Task and resting-state fMRI studies in first-episode schizophrenia: A systematic review

Document Type



School of Nursing and Midwifery, East Africa


In the last two decades there has been an increase on task and resting-state functional Magnetic Resonance Imaging (fMRI) studies that explore the brain's functional changes in schizophrenia. However, it remains unclear as to whether the brain's functional changes during the resting state are sensitive to the same brain regions during task fMRI. Therefore, we conducted a systematic literature search of task and resting-state fMRI studies that investigated brain pathological changes in first-episode schizophrenia (Fleischhacker et al.). Nineteen studies met the inclusion criteria; seven were resting state fMRI studies with 371 FES patients and 363 healthy controls and twelve were task fMRI studies with 235 FES patients and 291 healthy controls. We found overlapping task and resting-state fMRI abnormalities in the prefrontal regions, including the dorsal lateral prefrontal cortex, the orbital frontal cortex and the temporal lobe, especially in the left superior temporal gyrus (STG). The findings of this systematic review support the frontotemporal hypothesis of schizophrenia, and the disruption in prefrontal and STG might represent the pathophysiology of schizophrenia disorder at a relatively early stage.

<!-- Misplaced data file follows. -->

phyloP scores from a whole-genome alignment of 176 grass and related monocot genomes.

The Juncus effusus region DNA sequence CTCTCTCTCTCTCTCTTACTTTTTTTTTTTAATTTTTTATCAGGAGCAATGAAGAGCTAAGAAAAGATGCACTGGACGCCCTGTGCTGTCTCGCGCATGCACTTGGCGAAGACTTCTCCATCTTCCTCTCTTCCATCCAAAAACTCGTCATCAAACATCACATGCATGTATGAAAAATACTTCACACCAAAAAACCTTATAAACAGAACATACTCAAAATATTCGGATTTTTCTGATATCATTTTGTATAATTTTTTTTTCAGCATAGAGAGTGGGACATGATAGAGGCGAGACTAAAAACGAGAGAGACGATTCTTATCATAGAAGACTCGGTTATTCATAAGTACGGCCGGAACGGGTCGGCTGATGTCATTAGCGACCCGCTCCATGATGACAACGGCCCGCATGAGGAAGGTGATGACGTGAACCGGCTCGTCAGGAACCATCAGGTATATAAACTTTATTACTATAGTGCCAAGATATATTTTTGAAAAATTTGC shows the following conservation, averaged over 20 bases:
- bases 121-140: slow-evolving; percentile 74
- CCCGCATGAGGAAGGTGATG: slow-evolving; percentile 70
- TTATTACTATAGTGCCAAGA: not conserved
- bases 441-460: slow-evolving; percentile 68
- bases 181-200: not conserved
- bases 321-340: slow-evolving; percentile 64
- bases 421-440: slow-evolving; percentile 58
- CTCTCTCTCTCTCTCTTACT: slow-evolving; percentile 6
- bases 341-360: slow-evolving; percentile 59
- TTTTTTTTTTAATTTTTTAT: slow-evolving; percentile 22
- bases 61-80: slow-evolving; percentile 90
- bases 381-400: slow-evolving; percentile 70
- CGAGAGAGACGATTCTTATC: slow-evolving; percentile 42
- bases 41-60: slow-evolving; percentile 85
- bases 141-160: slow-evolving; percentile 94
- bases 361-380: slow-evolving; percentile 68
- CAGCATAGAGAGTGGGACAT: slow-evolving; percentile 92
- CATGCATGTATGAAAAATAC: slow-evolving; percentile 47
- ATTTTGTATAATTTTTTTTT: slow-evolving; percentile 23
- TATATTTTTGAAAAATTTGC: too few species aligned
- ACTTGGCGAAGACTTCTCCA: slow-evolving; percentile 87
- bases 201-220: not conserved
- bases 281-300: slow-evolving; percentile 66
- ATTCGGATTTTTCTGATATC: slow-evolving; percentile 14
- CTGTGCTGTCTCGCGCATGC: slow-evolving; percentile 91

Schizophrenia research